Marinucci, USA

Monsanto's past record for safety of products is so bad there is no reason to believe anything Monsanto says. In addition, independent reports of GM crops indicates the results are much more mixed then Monsanto claims: Some GM crops fell victim to pests, some required greater or the same use as conventionally grown crops and some yielded less. Monsanta is not altruistic, it and Novartis, etc., are in it for the massive profits they believe possible. They already have a track record of poisoning for profit -- why should anything be different now? In addition, there is no evidence that GM crops have been adequately tested for risks to human and environmental health. WE are to be the guinea pigs, just as we have all been for chemical pesticides. No thank you. Whatever happened to population control techniques?
S Hogg, USA

Local news teams here were reporting lately on the destruction of some GM plants by people they labelled "terrorists." Then proceeded to tell us in a matter of fact way, that most of the corn and soy products we buy at the grocery store are GM and require no labels, this included soy baby formula. I don't think anyone should provide 100% of a babies nutrition in this way before they know for sure what affect it may have. How many new mums using these products are informed, most wouldn't think to even ask! Assuming that they are doing the best for the baby. They are running long term tests for the GM producers without knowing it. Shame on this country (US) for not requiring GM labels.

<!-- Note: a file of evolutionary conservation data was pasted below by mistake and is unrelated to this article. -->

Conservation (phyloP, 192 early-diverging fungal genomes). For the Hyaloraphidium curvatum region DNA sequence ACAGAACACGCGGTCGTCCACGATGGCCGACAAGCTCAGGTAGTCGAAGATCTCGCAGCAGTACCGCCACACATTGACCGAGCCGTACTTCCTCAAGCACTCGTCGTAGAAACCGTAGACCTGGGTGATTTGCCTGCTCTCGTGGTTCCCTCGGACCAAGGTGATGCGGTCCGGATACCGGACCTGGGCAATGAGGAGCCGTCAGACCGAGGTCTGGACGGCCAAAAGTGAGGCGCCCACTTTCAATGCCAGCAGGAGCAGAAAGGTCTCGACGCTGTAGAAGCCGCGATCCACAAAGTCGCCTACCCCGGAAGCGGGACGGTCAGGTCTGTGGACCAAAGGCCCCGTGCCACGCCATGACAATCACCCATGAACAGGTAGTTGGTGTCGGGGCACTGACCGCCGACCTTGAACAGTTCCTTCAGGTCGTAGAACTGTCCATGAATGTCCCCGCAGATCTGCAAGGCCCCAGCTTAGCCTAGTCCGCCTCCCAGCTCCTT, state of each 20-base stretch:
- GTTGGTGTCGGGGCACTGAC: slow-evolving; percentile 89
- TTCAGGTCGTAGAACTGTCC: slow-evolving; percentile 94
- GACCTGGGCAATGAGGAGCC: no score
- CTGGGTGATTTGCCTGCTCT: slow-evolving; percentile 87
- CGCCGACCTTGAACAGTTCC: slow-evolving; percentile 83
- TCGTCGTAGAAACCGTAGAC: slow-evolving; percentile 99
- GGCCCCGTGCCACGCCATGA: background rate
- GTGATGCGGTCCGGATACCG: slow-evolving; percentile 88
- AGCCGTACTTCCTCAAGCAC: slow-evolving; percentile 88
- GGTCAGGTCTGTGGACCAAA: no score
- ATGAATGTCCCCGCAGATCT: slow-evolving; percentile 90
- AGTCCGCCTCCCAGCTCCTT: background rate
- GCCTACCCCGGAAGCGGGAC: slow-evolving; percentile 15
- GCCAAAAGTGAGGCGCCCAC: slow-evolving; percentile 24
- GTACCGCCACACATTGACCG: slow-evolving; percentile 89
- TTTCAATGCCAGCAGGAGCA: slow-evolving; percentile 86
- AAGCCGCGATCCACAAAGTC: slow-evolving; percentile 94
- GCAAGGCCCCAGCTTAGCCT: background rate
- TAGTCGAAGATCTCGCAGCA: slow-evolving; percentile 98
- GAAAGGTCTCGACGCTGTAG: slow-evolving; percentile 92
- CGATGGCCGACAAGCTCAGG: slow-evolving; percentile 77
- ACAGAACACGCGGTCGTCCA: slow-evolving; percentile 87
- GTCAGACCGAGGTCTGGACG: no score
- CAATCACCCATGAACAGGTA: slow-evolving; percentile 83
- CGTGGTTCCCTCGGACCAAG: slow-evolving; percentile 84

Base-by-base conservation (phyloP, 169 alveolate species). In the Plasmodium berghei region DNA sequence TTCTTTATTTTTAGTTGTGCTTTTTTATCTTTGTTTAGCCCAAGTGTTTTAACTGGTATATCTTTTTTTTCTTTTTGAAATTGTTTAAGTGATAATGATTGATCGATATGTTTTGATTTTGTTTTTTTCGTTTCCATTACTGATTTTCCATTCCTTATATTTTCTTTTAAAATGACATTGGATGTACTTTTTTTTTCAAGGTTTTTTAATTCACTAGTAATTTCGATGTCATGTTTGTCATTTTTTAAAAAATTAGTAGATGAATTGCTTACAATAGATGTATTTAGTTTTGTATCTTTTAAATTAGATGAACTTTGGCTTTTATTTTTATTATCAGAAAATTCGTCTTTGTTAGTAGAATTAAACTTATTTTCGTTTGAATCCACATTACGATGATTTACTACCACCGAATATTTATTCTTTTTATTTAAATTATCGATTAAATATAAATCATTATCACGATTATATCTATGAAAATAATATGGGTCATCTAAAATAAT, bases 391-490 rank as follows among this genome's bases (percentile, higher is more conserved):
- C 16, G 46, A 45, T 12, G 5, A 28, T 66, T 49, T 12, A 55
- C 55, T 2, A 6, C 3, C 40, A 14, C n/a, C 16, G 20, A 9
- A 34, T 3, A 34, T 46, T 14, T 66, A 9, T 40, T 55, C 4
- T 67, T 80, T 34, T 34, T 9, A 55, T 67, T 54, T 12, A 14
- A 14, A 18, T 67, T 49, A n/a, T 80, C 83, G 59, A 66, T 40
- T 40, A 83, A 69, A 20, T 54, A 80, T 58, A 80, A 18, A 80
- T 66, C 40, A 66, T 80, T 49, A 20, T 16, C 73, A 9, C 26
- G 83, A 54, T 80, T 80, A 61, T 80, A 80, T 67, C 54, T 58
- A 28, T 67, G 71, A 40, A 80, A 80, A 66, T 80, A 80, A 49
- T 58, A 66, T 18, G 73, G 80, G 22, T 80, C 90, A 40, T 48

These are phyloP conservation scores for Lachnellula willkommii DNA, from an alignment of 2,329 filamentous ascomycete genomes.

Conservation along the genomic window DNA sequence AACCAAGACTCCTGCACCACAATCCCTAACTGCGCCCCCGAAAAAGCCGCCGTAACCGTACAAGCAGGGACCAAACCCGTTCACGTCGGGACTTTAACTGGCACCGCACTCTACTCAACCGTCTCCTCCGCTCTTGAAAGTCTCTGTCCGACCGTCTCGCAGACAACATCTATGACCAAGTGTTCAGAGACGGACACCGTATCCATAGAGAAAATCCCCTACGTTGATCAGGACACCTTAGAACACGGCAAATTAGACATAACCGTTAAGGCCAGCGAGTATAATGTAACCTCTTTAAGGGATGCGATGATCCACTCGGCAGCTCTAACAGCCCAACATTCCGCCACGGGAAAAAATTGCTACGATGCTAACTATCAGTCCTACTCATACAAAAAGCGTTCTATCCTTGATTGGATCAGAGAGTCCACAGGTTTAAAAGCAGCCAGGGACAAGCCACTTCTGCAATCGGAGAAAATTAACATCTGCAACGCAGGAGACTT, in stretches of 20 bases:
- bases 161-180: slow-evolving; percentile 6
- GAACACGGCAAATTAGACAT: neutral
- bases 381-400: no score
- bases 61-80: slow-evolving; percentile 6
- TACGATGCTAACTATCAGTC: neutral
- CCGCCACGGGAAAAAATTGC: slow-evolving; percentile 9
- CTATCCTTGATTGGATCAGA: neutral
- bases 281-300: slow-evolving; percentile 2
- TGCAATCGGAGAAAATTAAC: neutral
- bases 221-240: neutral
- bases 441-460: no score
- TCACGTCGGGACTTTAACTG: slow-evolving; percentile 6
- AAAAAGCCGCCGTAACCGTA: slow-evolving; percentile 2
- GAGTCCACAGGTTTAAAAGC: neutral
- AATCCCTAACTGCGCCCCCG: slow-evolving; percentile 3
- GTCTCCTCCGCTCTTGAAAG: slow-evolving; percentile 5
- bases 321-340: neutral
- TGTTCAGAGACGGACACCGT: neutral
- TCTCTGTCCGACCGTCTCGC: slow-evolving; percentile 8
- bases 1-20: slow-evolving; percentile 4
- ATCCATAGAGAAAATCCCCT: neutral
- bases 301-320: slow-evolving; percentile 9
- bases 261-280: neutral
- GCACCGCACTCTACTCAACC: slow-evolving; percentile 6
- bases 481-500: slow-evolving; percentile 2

Pauline, UK in US

I am not entirely opposed to the creation of GM products, and agree in some circumstances it can be beneficial, for example, modern grain crops lack a gene which is present in wild varieties, which helps prevent fungal/mould infections. If this were incorporated in modern grain through genetic modification it would reduce the use of chemicals while being one step up from selective breeding. However, I personally would prefer not to buy or eat GM foods and would like to see real choice offered to consumers. I personally try to source as much food as I can organically but the UK organic industry is still in its infancy. Organic farmers should be given the same financial help that is presently heaped on intensive farmers. A clear labelling system is also needed to allow the public to make informed choices along with more public information from the GM producers about exactly what it is we are being forced to eat. The latter comment shows the fundamental problems with public acceptance of GM technology in that we dont feel we are being given a choice and that faceless multinationals are forcing their products on us. This is the main reason that GM technology has not taken off like it did in the US, British people will not be lambs to the slaughter and it seems recently, increasingly, nor will the Americans
Mike Jay, UK